[Show abstract] [Hide abstract] ABSTRACT: More than a decade in the making, America’s opioid crisis has morphed from being driven by prescription drugs to one fuelled by heroin and, increasingly, fentanyl. Drawing on historical lessons of the era of National Alcohol Prohibition highlights the unintended, but predictable impact of supply-side interventions on the dynamics of illicit drug markets. Under the Iron Law of Prohibition, efforts to interrupt and suppress the illicit drug supply produce economic and logistical pressures favouring ever-more compact substitutes. This iatrogenic progression towards increasingly potent illicit drugs can be curtailed only through evidence-based harm reduction and demand reduction policies that acknowledge the structural determinants of health.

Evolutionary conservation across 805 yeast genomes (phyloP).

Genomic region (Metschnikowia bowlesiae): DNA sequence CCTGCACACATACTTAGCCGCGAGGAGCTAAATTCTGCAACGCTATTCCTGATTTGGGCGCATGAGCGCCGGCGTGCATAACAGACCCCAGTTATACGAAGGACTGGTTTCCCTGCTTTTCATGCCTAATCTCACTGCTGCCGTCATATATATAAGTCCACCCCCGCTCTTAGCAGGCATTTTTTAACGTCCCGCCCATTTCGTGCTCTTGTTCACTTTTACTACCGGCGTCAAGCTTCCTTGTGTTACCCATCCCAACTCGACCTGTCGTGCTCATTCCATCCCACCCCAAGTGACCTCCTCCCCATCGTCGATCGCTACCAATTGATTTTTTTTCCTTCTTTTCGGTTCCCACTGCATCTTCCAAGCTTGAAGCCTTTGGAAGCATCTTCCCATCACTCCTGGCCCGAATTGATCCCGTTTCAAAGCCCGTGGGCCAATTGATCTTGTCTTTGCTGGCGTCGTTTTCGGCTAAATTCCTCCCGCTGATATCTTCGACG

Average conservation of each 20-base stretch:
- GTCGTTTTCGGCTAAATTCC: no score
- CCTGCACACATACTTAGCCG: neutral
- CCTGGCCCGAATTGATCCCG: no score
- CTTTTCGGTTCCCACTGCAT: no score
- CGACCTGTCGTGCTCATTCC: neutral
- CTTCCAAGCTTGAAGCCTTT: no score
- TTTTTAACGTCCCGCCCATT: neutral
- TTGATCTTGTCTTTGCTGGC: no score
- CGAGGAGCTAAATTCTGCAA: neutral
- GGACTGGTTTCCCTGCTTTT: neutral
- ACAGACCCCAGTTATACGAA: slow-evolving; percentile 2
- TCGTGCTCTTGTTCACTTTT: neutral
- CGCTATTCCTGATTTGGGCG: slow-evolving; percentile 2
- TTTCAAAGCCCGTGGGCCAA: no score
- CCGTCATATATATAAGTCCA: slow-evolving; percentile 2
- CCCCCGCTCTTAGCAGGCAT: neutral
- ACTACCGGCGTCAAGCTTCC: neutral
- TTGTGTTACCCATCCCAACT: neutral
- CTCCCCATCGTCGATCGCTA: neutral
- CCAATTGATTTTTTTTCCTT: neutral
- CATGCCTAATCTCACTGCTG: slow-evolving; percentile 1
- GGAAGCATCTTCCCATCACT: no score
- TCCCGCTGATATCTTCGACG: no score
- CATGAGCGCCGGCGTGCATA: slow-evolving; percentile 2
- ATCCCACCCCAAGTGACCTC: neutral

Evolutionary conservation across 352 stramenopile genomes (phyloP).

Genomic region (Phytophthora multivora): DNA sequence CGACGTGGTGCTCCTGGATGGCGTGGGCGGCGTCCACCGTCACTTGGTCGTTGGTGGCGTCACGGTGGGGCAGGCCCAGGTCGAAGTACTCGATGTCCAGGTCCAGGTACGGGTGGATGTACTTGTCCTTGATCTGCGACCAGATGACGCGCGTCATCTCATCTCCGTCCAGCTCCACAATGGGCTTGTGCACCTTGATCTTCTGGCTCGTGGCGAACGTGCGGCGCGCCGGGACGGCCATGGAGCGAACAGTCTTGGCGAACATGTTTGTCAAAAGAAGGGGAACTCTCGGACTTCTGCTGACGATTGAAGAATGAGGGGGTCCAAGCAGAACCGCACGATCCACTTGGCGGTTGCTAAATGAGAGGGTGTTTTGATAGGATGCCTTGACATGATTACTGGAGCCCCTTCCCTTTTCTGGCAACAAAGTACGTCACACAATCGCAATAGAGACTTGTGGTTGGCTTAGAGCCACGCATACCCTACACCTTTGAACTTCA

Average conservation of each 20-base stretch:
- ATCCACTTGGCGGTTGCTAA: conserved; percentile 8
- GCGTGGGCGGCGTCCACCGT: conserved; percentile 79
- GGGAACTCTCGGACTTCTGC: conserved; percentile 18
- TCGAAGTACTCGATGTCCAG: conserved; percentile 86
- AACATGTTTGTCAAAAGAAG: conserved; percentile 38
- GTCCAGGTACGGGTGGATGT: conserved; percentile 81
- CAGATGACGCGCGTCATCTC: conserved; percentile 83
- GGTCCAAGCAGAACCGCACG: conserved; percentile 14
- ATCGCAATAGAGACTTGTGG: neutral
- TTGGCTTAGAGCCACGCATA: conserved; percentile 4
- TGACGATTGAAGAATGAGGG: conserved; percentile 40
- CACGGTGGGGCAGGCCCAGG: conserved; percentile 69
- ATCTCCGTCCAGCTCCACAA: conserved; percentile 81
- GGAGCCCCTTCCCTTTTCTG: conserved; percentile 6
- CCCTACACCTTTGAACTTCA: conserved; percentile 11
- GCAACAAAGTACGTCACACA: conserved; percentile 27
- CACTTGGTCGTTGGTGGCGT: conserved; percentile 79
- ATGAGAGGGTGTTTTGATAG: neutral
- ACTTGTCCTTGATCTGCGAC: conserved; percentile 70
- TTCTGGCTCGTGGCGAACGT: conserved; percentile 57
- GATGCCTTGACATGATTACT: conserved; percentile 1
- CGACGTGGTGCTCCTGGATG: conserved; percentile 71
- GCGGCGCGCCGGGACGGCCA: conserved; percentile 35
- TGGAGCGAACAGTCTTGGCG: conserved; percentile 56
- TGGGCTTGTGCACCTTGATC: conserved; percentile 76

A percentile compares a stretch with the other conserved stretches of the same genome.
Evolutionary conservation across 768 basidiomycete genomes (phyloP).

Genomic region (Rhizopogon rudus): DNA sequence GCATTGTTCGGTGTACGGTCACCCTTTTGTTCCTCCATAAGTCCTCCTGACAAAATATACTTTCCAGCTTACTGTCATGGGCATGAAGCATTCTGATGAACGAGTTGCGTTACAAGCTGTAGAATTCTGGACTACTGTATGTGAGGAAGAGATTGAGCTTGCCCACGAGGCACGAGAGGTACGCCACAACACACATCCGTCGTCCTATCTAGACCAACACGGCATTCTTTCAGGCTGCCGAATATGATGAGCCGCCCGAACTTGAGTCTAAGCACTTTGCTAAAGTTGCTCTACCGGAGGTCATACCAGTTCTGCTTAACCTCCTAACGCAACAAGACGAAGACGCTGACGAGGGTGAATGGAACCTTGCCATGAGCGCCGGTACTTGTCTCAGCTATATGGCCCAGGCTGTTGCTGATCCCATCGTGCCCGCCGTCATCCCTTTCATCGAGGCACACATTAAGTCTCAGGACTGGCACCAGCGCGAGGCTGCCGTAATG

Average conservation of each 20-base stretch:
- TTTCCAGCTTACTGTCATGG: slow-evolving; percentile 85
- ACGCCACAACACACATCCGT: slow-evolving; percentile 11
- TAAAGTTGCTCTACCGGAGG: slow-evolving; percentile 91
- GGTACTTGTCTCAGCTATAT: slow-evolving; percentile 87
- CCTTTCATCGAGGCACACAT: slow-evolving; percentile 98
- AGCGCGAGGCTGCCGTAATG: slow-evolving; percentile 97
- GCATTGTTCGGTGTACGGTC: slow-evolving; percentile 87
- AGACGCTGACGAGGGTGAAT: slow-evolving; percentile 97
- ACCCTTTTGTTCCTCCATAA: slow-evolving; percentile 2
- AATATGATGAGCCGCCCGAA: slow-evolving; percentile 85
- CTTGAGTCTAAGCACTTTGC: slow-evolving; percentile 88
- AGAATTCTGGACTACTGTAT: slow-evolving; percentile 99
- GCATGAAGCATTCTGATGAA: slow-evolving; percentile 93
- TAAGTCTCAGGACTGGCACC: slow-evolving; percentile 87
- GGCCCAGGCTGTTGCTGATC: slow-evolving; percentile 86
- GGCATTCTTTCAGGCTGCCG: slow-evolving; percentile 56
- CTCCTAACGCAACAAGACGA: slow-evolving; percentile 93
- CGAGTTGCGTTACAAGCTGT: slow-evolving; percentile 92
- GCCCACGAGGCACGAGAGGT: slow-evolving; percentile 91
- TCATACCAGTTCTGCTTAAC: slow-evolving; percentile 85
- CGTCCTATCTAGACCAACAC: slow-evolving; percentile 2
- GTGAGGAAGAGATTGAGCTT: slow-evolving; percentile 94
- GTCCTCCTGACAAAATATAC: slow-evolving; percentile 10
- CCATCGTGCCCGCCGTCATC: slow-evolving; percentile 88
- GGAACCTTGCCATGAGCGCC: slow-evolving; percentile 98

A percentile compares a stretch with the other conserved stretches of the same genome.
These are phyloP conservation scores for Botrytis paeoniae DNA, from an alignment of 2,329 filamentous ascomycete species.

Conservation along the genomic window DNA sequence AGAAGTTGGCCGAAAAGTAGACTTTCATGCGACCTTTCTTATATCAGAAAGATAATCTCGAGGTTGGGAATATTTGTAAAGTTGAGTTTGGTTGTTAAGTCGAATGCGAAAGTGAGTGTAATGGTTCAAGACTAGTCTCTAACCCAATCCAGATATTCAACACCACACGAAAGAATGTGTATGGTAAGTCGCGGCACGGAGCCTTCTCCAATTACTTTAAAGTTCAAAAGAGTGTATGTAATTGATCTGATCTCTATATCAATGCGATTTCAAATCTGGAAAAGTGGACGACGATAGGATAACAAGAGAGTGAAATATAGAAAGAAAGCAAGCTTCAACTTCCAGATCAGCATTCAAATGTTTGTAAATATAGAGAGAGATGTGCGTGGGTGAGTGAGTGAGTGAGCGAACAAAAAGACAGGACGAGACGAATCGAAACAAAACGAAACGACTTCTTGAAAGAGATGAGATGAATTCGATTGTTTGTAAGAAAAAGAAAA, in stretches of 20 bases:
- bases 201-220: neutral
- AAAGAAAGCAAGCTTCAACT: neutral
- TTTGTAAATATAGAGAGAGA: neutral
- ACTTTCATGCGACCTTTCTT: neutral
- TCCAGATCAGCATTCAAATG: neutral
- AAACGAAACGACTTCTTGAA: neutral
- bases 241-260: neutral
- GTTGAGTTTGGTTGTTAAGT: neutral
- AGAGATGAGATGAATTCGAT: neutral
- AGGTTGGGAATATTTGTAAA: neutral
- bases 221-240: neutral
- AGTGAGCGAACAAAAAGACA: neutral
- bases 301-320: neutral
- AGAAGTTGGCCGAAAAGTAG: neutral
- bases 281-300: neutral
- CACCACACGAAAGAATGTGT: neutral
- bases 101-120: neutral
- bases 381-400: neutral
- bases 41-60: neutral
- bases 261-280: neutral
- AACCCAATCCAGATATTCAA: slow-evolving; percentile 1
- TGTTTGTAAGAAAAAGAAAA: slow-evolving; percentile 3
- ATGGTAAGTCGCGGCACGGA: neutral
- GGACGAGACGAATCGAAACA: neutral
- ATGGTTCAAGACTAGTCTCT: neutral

Full-text · Article · Jul 2017
    • The majority of policy influencing pain management recommendations and impacting opioid prescribing has been enacted at the level of state government. An increasing number of state governments and medical licensing boards have mandated some level of physician CE focused on pain management (American MedicalNews, 2012); however, a recent systematic legal analysis of state CME requirements reported that only five states require most or all prescribers to complete such CE courses and fewer than half of all states require CE from any prescribers (Davis and Carr, 2016). One of the common themes of state legislation includes expansion of naloxone access for overdose treatment (National Conference of StateLegislations, 2014).